Feaver: Why Undermining the Kurds Could Hurt U.S. Relations With Allies

Turkey’s military has entered Syria following President Trump’s decision to remove U.S. troops

President Trump’s decision to pull U.S. troops out of northern Syria without the traditional consultation of military and other leaders means he “alone bears the political price for any adverse developments,” says a Duke political scientist.

That scenario already appears likely.

Turkey’s military began bombing the area as its troops crossed into Syria Wednesday in an operation already planned but not carried out until the U.S. troop withdrawal. Turkey’s stated goal was to root out Syrian Kurdish fighters, an American ally in the fight against ISIS. Turkey considers the Kurds terrorists because of their connection to Turkey’s Kurdistan Workers’ Party, which has fought for their autonomy in southern Turkey for decades.

Democrats and even some of Trump’s fellow Republicans denounced the president’s decision. Duke political scientist Peter Feaver, who worked from 2005-2007 as a national security adviser in the President George W. Bush administration, said Trump’s rash decision-making is largely to blame.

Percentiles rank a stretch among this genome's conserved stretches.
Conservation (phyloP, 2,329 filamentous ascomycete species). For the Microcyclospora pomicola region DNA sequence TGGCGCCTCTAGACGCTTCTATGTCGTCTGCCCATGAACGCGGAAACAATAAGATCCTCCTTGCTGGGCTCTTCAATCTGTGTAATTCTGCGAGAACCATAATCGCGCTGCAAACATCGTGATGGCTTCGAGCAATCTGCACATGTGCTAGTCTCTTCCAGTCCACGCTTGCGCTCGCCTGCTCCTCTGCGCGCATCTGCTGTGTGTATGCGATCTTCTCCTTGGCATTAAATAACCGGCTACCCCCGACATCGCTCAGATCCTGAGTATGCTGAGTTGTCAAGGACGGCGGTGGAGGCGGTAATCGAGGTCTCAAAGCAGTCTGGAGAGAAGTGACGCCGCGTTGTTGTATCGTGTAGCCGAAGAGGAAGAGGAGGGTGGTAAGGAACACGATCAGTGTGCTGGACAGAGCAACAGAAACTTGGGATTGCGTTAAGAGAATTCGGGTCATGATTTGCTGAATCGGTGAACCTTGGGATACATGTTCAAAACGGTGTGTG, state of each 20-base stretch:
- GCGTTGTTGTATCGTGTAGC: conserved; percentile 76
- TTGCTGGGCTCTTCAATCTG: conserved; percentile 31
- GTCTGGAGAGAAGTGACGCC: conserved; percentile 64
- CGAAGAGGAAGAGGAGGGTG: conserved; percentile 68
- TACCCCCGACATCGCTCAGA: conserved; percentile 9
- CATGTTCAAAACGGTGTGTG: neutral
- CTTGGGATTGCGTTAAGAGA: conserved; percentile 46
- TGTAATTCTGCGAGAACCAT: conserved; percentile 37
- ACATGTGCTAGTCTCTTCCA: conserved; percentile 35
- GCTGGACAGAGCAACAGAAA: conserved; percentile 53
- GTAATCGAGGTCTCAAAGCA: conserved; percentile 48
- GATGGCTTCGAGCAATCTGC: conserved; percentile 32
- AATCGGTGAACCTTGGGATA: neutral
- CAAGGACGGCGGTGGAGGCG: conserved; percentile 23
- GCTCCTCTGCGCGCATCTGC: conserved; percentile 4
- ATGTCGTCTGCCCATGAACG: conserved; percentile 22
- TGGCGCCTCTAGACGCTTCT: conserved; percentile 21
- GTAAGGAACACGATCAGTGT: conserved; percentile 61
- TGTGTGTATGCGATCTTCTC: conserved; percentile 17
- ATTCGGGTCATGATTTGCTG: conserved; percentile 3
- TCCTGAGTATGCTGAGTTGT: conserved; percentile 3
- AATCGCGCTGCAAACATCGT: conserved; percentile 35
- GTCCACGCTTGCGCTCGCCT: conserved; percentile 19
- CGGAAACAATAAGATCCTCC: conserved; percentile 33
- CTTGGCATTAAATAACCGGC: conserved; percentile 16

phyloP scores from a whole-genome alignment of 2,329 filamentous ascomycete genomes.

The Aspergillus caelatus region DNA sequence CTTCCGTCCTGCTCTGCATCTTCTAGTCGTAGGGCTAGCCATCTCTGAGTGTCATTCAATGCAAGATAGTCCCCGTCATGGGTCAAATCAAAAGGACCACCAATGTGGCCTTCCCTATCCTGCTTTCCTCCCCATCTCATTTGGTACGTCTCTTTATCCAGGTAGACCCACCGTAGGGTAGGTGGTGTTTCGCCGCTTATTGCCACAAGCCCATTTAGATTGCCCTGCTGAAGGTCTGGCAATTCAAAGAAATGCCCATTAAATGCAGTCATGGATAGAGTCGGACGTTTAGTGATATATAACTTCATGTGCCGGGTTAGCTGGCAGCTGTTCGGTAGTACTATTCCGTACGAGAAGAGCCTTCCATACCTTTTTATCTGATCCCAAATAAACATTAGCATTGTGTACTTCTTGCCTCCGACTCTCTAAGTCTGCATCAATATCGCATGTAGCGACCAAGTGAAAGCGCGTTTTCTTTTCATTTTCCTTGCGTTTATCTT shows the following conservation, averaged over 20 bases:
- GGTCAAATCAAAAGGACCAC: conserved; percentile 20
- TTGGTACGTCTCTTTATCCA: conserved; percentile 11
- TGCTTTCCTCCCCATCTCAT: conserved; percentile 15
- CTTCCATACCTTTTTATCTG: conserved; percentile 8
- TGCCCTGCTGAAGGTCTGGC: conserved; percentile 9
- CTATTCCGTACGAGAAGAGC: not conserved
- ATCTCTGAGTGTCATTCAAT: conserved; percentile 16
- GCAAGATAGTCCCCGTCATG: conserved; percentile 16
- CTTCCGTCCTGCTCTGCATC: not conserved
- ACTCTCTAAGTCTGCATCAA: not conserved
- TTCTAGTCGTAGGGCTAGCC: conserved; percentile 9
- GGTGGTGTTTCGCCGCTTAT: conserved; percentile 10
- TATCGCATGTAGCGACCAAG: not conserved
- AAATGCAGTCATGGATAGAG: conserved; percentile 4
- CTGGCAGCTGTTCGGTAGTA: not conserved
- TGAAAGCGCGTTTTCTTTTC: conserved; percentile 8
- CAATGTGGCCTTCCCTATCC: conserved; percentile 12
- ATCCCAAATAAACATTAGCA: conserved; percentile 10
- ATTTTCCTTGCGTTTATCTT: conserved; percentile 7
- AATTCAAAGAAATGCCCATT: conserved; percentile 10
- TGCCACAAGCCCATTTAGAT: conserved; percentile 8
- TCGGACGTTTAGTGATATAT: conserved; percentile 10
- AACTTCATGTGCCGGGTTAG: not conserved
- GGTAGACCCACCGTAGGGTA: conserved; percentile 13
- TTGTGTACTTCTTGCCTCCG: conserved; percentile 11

“When the president makes a decision in this fashion, abruptly flip-flopping from a settled interagency process, ignoring the earnest advice of virtually all of his own national security advisers and breaking with all of his political supporters except the most extreme isolationist fringe of the party, then he magnifies the risk to him and to the country,” Feaver said.

“The risk to him personally is that he alone bears the political price for any adverse developments. The risk to the country is that the haphazard way he has made policy, breaking with all the work his own administration has done in the past several years, will make it harder to get any other country to go out on a limb to back the United States in future ventures.”

Trump’s actions could hurt relationships with allies down the road, Feaver added. Most leaders help the United States if they think we will aid them later. But that depends on leaders trusting the U.S. will return the favor, Feaver said.

“It is a myth that most international actors only do what is in their narrowest, most parochial, most short-term calculation of material interest in the moment, ignoring what happened before and what is coming down the pike,” Feaver said. “In the real world, most political actors try to balance short- and long-term interests, and see value in, for instance, helping the United States today in the hopes of being helped by the United States tomorrow. That depends on trusting the United States to do likewise.

“President Trump’s actions have undermined that trust and made it that much harder to build effective coalitions the next time.”